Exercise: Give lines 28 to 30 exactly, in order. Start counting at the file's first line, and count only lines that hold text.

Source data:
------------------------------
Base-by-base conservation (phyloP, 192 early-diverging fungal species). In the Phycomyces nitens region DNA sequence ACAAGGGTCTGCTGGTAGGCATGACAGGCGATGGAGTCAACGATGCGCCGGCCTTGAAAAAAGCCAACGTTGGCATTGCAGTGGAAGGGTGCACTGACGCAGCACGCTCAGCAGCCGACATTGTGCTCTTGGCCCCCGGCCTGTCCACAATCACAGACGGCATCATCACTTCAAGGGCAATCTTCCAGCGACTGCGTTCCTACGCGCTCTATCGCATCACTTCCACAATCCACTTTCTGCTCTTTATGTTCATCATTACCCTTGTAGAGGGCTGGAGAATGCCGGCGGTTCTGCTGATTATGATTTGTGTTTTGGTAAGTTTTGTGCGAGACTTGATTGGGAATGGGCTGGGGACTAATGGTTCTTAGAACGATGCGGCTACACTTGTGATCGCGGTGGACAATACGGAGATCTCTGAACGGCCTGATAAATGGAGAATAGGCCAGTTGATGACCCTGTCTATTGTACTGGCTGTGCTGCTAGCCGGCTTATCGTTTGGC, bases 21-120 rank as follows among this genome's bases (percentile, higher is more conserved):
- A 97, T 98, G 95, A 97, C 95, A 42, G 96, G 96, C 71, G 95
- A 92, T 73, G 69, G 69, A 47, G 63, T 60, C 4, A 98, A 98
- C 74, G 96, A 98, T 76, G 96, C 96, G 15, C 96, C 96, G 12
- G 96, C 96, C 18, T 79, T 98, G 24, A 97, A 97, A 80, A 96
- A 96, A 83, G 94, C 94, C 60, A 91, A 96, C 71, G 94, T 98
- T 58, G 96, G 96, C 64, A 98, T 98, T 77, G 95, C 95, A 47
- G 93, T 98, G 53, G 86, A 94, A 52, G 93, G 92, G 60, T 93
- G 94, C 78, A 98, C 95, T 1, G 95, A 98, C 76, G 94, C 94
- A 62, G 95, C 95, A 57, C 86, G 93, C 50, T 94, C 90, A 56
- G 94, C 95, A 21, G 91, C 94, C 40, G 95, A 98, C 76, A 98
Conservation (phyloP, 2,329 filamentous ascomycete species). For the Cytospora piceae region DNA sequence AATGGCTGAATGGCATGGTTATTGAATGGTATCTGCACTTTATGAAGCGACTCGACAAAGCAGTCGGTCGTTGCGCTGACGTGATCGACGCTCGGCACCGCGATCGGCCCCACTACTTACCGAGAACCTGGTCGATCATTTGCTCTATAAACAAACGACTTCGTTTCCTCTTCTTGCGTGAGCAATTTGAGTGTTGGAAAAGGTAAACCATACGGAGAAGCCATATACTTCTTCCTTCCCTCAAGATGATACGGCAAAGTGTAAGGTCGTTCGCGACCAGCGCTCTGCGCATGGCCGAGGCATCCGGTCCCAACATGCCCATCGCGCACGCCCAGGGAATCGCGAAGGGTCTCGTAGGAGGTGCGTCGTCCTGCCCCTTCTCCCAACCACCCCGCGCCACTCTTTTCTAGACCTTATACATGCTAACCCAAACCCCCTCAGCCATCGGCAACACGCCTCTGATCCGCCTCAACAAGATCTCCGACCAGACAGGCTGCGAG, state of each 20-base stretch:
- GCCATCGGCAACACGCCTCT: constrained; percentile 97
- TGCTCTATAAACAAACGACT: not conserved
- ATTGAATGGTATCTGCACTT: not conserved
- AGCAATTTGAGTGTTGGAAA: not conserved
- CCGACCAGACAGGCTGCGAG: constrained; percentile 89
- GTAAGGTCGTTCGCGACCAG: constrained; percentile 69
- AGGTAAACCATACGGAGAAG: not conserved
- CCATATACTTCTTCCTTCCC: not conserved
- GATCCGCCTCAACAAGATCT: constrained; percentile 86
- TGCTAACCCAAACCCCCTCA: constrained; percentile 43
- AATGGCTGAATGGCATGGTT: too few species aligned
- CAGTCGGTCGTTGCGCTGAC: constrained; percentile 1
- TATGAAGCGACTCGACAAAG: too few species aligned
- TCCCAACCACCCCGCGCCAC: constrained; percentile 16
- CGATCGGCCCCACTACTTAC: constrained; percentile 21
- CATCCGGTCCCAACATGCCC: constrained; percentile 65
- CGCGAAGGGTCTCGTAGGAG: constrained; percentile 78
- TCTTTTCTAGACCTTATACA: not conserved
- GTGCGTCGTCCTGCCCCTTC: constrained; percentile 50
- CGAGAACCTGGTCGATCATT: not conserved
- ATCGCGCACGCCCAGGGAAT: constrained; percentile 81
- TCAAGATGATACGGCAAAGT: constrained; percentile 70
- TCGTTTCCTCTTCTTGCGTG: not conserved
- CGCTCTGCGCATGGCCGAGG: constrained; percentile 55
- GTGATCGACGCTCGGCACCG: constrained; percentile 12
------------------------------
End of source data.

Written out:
- CATCCGGTCCCAACATGCCC: constrained; percentile 65
- CGCGAAGGGTCTCGTAGGAG: constrained; percentile 78
- TCTTTTCTAGACCTTATACA: not conserved